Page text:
Thinking About Architecture by Larry Speck

  • anchor

    A chapel unites a couple

    By lawrencewspeck
    Jun 11, '13 9:53 PM EST

    I recently attended the wedding of two former students that took place at the Anthony Chapel in Hot Springs, Arkansas, designed by Maurice Jennings, a former partner of Fay Jones.  The influence of Jones’ celebrated Thorncrown Chapel is evident, but Jennings definitely takes the idea one step further.  Situated in the Garvan Woodland Gardens, the chapel is carefully sited with a view towards Hamilton Lake.  The architecture is clearly commuting with nature, and there is a beautiful, dappled light within the structure.

    Lee and Amy had made several trips to Hot Springs before choosing to hold the wedding there, even though no one lived nearby.  Hot Springs is a resort town that enjoyed its hey-day in the 1930s, with a beautiful main street, spa springs and scenic surroundings.  The combination of the lovely old town and the chapel itself tipped the couple’s decision to have their wedding there.  It was an amazing event and many of their friends had come in from points around the country.  Eight of the twelve in the bridal party had been my students (four had been TAs), and it was great fun for me to see Lee and Amy so happy and surrounded by friends and family that care so much about them.

    After the ceremony, it was hard not to reflect on the power of architecture, and its ability to create an occasion.  What drew us all to Hot Springs was the architecture.  People come from all over the world to use this chapel and, as such, it’s actually quite an economic generator for the community.  It helps the town survive.  But also, it creates the setting for hundreds of wonderful, memorable events every year. Again, this is what architecture does!  It is not only important what a building is, but what it does and how it enriches people’s lives.

    The chapel has a fascinating, complex framing utilizing a 3-D steel joint that becomes a 3-D wood truss, and this form is repeated from end to end of the 57-foot high structure.  The result is a delicate, intricate ceiling, one that seems to lift itself up like branches of a tree.

    The gardens were the vision and gift of Verna Garvan; she commissioned Fay Jones to do the site plan for the gardens (including the chapel) as well as to design and build a nearby polygonal pavilion (below). Jennings, who took over Jones’ office, was then commissioned in 2004 to complete Anthony Chapel. The passion of both architects for nature, light and structure is what makes this such an elegant and uplifting place.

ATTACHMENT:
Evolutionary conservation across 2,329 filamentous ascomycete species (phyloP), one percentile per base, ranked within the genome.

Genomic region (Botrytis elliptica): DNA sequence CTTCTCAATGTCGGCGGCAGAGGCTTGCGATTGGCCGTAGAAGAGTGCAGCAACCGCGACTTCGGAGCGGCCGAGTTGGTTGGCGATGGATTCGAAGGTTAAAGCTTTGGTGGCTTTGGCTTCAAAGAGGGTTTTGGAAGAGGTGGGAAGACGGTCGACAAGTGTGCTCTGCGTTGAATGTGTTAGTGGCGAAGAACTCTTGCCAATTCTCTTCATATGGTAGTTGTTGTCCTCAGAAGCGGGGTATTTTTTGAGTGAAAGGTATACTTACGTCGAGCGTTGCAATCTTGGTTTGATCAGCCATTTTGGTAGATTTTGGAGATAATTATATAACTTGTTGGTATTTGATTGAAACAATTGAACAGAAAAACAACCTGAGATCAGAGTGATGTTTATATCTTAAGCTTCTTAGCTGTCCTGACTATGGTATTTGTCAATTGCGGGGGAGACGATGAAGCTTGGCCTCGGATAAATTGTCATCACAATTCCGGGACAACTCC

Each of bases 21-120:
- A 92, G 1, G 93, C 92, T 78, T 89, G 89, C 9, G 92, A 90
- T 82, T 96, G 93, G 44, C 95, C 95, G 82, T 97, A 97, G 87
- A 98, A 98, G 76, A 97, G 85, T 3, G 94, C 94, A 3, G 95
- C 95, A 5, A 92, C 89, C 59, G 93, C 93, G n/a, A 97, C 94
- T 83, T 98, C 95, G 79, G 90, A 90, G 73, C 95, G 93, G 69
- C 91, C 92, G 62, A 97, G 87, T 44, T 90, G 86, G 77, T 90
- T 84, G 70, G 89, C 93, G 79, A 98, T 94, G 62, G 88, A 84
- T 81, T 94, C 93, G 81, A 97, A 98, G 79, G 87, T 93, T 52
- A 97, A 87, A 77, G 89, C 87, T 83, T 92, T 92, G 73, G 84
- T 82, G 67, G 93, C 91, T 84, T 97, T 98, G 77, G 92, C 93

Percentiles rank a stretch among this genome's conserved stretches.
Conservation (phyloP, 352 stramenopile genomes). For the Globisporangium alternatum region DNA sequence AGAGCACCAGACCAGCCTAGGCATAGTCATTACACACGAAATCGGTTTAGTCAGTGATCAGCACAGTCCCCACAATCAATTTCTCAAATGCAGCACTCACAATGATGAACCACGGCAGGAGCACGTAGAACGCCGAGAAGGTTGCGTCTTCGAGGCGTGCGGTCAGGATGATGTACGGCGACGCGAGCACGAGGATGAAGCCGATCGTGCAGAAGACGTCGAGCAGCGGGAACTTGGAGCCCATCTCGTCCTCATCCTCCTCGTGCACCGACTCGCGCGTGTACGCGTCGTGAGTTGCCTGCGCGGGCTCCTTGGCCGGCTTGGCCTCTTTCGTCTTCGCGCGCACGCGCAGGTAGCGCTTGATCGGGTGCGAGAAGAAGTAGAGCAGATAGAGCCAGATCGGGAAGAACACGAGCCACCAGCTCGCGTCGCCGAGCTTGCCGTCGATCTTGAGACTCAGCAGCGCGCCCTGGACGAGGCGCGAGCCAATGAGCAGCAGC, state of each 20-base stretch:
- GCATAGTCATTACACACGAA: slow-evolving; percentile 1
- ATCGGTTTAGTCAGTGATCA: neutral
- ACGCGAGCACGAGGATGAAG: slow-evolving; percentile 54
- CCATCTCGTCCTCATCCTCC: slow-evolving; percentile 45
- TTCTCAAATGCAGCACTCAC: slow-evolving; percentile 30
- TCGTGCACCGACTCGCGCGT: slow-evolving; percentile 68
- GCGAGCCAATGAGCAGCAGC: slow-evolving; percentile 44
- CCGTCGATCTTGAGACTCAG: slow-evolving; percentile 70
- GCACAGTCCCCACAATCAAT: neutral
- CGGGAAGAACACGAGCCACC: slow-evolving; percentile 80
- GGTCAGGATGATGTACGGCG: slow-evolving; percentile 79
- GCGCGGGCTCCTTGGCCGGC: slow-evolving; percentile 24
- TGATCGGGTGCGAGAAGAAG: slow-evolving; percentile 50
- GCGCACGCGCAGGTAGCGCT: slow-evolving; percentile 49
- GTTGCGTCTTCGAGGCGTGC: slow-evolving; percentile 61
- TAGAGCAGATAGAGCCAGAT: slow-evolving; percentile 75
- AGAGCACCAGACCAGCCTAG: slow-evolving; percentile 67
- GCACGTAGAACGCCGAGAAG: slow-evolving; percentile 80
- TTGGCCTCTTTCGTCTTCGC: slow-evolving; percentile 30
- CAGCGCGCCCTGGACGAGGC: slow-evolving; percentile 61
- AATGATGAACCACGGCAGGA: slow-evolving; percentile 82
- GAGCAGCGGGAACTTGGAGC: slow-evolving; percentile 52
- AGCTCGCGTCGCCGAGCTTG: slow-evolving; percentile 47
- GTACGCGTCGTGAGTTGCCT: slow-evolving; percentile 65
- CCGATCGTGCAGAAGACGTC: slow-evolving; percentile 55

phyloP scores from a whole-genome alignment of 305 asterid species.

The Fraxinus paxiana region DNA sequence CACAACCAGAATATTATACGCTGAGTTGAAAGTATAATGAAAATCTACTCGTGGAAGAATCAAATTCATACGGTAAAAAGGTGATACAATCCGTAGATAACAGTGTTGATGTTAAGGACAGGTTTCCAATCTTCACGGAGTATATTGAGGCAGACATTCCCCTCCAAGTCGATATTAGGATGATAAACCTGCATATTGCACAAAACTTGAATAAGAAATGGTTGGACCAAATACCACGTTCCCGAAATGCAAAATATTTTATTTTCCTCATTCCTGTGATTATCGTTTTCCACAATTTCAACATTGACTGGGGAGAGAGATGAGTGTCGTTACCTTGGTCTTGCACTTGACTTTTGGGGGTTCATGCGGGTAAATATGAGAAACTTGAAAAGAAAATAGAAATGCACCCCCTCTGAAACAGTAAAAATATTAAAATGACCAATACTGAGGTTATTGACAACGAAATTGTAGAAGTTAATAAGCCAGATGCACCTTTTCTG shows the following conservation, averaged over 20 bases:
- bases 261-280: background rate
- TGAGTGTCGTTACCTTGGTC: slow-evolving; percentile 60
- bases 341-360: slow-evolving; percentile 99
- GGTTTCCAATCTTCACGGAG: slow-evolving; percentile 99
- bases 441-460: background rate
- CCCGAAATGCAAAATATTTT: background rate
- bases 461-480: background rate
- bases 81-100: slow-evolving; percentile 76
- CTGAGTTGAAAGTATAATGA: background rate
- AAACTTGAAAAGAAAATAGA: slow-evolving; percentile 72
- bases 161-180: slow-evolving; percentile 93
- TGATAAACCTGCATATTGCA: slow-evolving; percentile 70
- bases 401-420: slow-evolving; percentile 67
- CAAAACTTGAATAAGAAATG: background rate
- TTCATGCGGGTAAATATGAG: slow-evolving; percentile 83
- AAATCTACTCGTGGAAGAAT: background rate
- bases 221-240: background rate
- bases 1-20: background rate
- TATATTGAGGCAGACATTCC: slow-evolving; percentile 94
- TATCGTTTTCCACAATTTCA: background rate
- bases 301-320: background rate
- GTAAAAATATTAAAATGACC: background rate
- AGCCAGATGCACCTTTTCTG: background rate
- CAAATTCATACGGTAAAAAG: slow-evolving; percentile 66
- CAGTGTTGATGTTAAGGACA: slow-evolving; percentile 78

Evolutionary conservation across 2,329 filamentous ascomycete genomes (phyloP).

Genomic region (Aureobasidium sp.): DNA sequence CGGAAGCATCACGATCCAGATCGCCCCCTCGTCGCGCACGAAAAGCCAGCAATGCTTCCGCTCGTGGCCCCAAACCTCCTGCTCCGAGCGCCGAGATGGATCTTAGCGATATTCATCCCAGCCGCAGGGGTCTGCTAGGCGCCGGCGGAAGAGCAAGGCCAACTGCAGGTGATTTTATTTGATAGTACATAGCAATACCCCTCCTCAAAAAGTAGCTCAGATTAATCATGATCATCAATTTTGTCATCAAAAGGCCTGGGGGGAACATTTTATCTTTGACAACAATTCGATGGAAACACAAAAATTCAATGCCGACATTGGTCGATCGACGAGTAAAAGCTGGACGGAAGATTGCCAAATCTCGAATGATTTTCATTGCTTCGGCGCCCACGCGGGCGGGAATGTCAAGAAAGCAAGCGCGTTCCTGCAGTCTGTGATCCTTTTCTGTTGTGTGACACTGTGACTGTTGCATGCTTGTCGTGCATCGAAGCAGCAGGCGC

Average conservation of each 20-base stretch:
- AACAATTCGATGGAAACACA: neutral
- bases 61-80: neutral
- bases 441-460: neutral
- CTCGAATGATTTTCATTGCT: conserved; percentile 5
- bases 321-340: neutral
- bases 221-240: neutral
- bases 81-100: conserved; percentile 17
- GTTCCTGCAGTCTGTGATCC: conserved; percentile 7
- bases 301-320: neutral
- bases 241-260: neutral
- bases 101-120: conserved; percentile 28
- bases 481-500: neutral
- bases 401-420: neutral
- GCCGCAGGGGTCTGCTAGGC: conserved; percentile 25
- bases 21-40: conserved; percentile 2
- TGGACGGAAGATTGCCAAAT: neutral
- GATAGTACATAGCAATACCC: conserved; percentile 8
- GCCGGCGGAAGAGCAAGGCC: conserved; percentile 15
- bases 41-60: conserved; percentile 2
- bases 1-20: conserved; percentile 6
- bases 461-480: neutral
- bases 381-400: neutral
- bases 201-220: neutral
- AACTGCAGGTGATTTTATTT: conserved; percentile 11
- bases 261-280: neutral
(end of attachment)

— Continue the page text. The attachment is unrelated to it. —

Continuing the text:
The day all came together beautifully: the setting, the stunning spring weather, the building, the friends and family, and the ceremony.  What a spectacular and memorable occasion!


    • observant

      These works by disciples of Fay Jones, such as this, are apt to be quite nice as long as new geometries are introduced, along with the scale and the materials which really work with their settings in this region.  The work which garnered Jones so much notoriety was captivating for being simple in its scheme but somewhat more complex by way of its lattice work.  There.  I didn't use the word juxtapose.

      Jun 11, 13 10:31 pm  · 

      I always thought there were some similarities between the Anthony Chapel and the Baughman Center at UoF. Have often wondered if they were designed by same architecture of it is just a case of design by typology?

      Jun 12, 13 9:25 am  · 

      Wayfarers Chapel, Lloyd Wright, Palos Verdes, CA

      Jun 12, 13 11:16 am  · 

      so pretty much similarities just a result of typology then?

      Jun 12, 13 11:49 am  · 

      typology of LW.:.)

      Jun 12, 13 7:14 pm  · 

      Sometimes chapels and churches are amazing architectural beings. I came across this article that details the design and building of a famous church in South America:

      I highly recommend reading it, enjoy! 

      Jun 16, 13 8:16 am  · 

      I always thought there were some similarities between the Anthony Chapel and the Baughman Center at UoF. Have often wondered if they were designed by same architecture of it is just a case of design by typology?

      Baughman Center at UF made me curious, so I looked it up.  The architect is John Zona (not the first, but the third).  He practices in Jacksonville.  He has a couple of notable works.  I find his Mandi's Chapel more attractive than Baughman.  I think this guy was probably schooled at UF, or in the area, and was able to absorb this style.  However, the chapel at UF has many historical and local/other references, with the Gothic arch motif, an upper window that almost refers to a Gothic rose window, the layering of clerestories, and the use of curved brackets at the roof lines, so it actually seems eclectic.  His work in Mandi's Chapel appears to be a simpler rendition and closer to the Fay Jones and Arkansas work vernacular.

      This picture shows that he nicely layered different volumes at Baughman and it received accolades.

      Don't know if the other chapel, near Tallahassee, I mentioned did.

      Jun 17, 13 4:26 pm  · 

      @observant thanks for the info... Mandi's Chapel does seem less layered perhaps at least from that photo..

      Jun 17, 13 6:17 pm  · 

      Block this user

      Are you sure you want to block this user and hide all related comments throughout the site?

    • Back to Entry List...
  • ×Search in:

About this Blog

Although it may sound cliched, I live, eat and breathe architecture. I’m currently a principal in the architectural firm of PageSoutherlandPage and a professor, as well as the former dean, in the School of Architecture at the University of Texas at Austin. My teaching and my blog are aimed at educating people on the importance of great architecture in contemporary American culture.

Authored by:

  • lawrencewspeck

Recent Entries